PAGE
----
Honda Motor (HMC) lifted its full-year profit guidance Friday as cost cuts at Japan's third-biggest automaker, coupled with a weaker yen, continue to boost sales.
Honda sees full-year profits of around ¥785 billion ($6.9 billion) for the fiscal year ending in March, a 27% increase from last year and well ahead of the ¥753 billion tally forecast by analysts. The make of the CRV sport utility vehicle expects to shift just over 5 million cars globally in it fiscal year, up from a prior estimate of 4.98 million, thanks in part to accelerating sales in China and the broader Asia region.
The upgrade, however, comes at a sensitive time for Japanese automakers, which have found themselves, along the government, at the sharp end of criticism from President Donald Trump for erecting trade barriers in their domestic markets and using low-cost manufacturing bases to import cars into the United States.
Those concerns are likely to form the framework around talks between Trump and Japan's Prime Minister, Shinzo Abe, when the two meet next week in Washington to discuss economics and security. In fact, reports had suggested that Abe was preparing to meet with the President of Toyota Motor Co. TM, the world's second-largest carmaker, ahead of the Washington summit in order to form a coherent strategy to combat any moves by Trump to withdraw from or alter the trade conditions within the North American Free Trade Agreement.
However, those reports have been denied by the government's official spokesman.
In any event, Honda might not be the best example for Trump's "Buy American, Hire American" trade policy, given that the company makes around 80% of the cars it sells in the United States at its seven American manufacturing plants that employ around 25,000 people.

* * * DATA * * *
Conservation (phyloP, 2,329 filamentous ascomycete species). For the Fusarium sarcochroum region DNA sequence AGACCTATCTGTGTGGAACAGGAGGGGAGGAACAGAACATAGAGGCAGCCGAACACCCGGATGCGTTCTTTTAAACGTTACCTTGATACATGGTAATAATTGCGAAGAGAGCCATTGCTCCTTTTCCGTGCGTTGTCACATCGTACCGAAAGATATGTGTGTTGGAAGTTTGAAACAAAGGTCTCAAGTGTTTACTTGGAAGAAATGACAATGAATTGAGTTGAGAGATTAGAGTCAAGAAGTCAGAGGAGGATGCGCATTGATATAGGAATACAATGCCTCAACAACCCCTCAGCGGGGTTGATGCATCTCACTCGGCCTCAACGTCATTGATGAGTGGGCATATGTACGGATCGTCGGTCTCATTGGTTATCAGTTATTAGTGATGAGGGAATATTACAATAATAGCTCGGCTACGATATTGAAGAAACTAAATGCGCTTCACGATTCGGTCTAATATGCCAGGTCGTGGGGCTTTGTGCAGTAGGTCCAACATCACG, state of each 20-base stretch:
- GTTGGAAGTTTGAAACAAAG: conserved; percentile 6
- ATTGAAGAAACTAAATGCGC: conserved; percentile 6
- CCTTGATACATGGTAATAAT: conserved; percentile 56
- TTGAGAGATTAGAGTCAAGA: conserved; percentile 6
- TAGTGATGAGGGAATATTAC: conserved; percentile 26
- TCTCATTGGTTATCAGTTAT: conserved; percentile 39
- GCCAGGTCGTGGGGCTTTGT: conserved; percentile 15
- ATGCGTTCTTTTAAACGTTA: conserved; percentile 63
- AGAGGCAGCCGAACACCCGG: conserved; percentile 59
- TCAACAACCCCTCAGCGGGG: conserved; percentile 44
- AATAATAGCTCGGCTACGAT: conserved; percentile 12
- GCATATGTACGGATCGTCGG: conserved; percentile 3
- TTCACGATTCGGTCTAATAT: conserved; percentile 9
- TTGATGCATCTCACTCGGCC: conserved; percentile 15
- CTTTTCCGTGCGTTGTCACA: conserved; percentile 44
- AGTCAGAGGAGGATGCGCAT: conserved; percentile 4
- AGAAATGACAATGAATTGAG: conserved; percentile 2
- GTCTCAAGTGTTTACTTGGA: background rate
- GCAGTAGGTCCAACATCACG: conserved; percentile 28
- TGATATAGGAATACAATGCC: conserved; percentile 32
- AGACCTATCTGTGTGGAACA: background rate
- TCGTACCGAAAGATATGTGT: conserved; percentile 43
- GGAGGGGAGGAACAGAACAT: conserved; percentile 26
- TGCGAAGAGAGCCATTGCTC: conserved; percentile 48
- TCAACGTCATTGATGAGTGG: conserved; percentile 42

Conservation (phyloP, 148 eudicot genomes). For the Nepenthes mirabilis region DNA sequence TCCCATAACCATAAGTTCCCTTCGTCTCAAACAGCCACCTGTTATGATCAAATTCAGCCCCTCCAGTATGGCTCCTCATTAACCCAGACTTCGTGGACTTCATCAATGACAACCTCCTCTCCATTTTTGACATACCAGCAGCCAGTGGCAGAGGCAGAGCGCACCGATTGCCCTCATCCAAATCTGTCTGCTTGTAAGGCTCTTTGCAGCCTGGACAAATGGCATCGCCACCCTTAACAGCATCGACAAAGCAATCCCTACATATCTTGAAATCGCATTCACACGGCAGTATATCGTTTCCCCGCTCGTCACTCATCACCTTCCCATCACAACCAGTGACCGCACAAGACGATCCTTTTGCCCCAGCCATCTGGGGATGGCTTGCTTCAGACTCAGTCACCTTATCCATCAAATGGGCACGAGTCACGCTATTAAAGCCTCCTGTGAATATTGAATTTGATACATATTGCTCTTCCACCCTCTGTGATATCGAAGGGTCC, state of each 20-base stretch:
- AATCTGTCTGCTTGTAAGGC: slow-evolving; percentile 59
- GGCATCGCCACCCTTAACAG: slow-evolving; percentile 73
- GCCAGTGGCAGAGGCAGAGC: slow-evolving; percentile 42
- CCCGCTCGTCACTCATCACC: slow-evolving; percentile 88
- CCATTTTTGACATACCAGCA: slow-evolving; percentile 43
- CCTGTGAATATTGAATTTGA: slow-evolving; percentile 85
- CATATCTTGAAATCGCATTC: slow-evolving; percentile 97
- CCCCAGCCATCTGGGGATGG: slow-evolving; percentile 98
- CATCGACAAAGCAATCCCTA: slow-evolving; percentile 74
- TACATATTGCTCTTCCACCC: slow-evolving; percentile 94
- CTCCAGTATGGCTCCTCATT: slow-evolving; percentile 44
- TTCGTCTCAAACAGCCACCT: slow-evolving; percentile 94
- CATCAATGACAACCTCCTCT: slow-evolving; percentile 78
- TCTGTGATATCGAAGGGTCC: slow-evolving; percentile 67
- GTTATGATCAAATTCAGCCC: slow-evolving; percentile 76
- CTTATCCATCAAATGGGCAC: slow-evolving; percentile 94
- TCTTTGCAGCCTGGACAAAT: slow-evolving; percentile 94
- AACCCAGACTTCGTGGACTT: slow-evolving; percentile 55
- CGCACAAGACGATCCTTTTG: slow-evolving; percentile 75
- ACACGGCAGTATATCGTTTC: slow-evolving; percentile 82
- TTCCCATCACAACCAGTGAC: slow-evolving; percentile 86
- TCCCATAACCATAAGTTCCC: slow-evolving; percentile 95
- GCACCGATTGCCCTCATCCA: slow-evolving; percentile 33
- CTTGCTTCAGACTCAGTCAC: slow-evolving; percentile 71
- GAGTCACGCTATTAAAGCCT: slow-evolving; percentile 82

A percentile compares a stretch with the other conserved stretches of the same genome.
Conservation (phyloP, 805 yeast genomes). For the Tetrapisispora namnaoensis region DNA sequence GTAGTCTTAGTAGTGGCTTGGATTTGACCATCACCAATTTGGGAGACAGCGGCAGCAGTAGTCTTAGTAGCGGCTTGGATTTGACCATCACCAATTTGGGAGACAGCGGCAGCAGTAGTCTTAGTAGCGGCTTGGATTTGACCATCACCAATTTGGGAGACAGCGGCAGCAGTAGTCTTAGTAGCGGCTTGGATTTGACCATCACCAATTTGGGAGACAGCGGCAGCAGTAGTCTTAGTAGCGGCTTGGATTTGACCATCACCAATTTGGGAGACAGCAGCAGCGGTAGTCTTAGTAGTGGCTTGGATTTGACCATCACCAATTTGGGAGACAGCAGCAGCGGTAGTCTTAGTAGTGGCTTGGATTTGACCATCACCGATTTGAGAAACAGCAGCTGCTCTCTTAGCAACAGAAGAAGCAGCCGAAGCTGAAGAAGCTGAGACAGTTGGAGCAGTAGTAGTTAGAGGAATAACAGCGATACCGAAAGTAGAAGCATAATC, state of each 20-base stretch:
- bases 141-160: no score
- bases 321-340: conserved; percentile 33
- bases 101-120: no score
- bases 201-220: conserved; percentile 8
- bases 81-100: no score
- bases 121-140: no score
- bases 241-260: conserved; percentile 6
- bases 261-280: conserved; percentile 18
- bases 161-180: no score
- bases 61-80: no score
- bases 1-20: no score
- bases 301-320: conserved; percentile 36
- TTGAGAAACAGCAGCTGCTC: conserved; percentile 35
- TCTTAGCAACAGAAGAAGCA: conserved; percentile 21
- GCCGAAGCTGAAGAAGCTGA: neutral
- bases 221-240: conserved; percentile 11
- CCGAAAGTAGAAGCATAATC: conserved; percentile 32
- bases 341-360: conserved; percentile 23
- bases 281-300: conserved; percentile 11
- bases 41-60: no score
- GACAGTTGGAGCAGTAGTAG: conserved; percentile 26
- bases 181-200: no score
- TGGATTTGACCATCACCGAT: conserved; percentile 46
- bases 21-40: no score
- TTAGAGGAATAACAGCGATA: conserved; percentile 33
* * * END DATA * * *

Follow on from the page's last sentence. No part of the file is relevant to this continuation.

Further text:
Earlier this week, Toyota Motor lost its position as the top global carmaker as sales rose 0.2% to 10.175 million but trailed the 10.31 million units sold by Germany's Volkswagen (VLKAY) .
The yen has fallen more than 20% against the U.S. dollar since the Bank of Japan ramped-up its quantitative easing program in 2013 following the launch of so-called Abenomics that defined his early administration, but half of that decline has come since the November election and the U.S. dollar rally amid the global "Trump Trade."
Abe defended that policy in his country's parliament Wednesday, arguing that "bold monetary easing is a necessary policy to accelerate economic growth and the United States is doing the same thing. If Japan's economy improves, that's not a bad thing for the United States."
Trump may not find that argument persuasive, but there are figures Abe could cite to back up his case.
Toyota Motor (TM) has added between 1,500 and 2,000 staff to its North American business for each of the last five years and Securities and Exchange Commission filings show it had 45,475 on its payroll in the year ended March 2016, 34,000 of which are in the U.S. That figure rises to around 200,000 if dealers and suppliers are included.
Trump has threatened the world's second-largest automaker with a 'a big border tax' if it goes ahead with plans to build a new Corolla manufacturing plant in Mexico, but its has made that model in Mississippi for the past six years and opened a Lexus production facility in Kentucky plant in 2015.
A Japanese government factsheet, issued last week in the wake of Trump's criticism and a phone call with Prime Minister Abe, argues the country as created 839,000 jobs in the U.S., second only to the United Kingdom in terms of non-American employment creation.